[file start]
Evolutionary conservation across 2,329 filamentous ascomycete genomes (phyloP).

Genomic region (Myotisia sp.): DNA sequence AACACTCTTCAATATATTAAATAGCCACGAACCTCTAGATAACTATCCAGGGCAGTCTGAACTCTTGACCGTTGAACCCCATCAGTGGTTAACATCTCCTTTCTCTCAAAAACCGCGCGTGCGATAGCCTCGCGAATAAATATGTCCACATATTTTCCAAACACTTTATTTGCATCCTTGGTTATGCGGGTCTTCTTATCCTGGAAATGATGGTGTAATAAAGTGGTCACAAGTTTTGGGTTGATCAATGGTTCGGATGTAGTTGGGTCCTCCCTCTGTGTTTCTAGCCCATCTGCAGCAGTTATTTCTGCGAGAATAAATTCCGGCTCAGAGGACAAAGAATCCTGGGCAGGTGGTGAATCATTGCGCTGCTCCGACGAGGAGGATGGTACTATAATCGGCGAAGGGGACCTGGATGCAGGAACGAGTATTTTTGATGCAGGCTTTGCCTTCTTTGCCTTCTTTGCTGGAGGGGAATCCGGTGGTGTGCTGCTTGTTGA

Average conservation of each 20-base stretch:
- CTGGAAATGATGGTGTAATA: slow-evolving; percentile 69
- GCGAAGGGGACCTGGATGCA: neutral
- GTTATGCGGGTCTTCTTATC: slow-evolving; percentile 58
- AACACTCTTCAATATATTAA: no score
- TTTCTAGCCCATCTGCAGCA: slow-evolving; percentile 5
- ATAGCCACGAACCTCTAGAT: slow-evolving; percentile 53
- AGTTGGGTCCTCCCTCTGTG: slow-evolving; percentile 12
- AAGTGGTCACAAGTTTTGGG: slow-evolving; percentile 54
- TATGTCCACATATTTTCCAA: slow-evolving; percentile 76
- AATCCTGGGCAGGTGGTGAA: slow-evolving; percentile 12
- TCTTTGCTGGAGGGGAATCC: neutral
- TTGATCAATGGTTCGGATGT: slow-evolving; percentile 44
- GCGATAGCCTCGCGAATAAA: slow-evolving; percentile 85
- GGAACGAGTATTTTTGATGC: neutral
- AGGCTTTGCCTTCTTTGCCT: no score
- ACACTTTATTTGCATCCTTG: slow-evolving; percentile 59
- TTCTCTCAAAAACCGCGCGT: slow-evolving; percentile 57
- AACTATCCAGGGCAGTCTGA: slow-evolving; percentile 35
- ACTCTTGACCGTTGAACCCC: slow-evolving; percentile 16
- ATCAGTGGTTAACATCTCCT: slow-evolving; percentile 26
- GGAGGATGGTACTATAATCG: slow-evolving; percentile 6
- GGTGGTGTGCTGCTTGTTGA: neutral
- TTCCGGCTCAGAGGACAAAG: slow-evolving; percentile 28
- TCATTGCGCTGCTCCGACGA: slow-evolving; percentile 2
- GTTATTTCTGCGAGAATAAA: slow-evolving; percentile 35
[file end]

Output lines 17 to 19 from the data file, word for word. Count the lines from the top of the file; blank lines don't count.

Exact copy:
- GGAACGAGTATTTTTGATGC: neutral
- AGGCTTTGCCTTCTTTGCCT: no score
- ACACTTTATTTGCATCCTTG: slow-evolving; percentile 59